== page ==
• a graduate or post-graduate credential.
    The educational credential must have been obtained in the 5 years immediately preceding application submission. For degrees issued overseas, officers may request an ECA report. For graduate or post-graduate studies, the applicant must hold a
    • graduate or post-graduate credential (for example, graduate or post-graduate diploma) from a DLI in Canada or
    • an equivalent educational credential from an overseas institution along with an educational credential assessment (ECA) report from an agency approved by IRCC to confirm Canadian equivalency
    The graduate or post-graduate program of study must be at least 1 year in duration, and the completion of a post-secondary degree or diploma must be a program prerequisite. The post-graduate credential must have been obtained in the 5 years immediately preceding application submission. The prerequisite post-secondary degree or diploma must have been obtained in the 5 years immediately preceding the start of the post-graduate program. For example, if the applicant started their post-graduate studies in fall 2019, then their post-secondary degree or diploma must have been obtained between fall 2014 and summer 2019.
  • Borderlines Podcast #54 – Building the Law Career that You Want, with Dennis McCrea

    Last Updated on June 2, 2021 by Steven Meurrens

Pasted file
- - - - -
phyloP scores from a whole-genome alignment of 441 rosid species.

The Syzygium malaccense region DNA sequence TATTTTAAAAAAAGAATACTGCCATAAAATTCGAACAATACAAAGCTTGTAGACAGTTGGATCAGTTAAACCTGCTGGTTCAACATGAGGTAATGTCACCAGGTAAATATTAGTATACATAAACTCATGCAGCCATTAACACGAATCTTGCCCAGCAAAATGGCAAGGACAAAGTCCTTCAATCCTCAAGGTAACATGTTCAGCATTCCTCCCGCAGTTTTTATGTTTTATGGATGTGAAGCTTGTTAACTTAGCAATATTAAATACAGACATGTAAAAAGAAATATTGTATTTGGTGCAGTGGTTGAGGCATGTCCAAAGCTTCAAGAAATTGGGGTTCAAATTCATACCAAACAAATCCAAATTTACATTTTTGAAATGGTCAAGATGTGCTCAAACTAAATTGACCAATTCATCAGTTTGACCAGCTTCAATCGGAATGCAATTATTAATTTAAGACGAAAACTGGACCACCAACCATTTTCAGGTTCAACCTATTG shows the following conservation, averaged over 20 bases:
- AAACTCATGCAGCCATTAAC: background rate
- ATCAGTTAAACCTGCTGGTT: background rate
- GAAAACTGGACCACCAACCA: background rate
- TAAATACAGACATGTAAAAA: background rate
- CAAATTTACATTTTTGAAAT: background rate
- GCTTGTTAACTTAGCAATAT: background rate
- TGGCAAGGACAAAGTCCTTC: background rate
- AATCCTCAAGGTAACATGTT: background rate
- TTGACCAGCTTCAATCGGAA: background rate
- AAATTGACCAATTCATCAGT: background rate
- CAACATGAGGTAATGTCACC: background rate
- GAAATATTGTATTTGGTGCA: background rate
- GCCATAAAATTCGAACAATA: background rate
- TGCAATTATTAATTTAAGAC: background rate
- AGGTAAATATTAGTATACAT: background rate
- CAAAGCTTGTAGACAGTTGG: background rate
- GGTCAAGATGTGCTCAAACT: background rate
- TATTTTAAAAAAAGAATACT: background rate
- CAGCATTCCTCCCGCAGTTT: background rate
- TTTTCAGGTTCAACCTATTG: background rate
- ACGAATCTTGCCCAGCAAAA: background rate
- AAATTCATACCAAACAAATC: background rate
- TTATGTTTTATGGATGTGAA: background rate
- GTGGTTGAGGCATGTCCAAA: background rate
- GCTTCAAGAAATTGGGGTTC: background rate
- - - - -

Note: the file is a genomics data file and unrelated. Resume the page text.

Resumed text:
Dennis McCrea was the founder of McCrea Immigration Law. He started practicing immigration law in 1974, and was one of the original members of Vancouver’s immigration bar. In this episode we discuss how to build an immigration practice, how the practice of immigration law has evolved, avoiding burnout and more.
    3:00 – How lawyers use to interact with visa officers.
    6:00 – The formation of the immigration bar.
    11:30 –  Thoughts on whether it is possible to have both a corporate immigration practice and a refugee or enforcement practice.
    15:30– Did the practice of immigration law become more or less fun over time?
    18:00 – What kept Dennis motivated when it came to practicing immigration law?
    22:30 – What type of cases did Dennis enjoy the most?
    26:00 – What are some tools that lawyers can use to prevent burnout?
    41:00 – Did the practice of immigration law vary depending on which political party were in power?
    42:00 – How to retire.
    45:00 – How can junior lawyers who are trying to build a practice have time for hobbies?
    48:00 – How Steven and Deanna got into immigration.
    58:00 – Growing a firm.
    1:03:00 – Should you article at an immigration law firm.
    1:06:00 – Being too specialized.
    1:13:00 – What percent of Dennis’s practice was immigration processing, firm management and enforcement?
    1:16:30 – Thoughts on consultants.
    1:19:00 – Are decisions getting better or worse? Are boilerplate refusals becoming more or less common?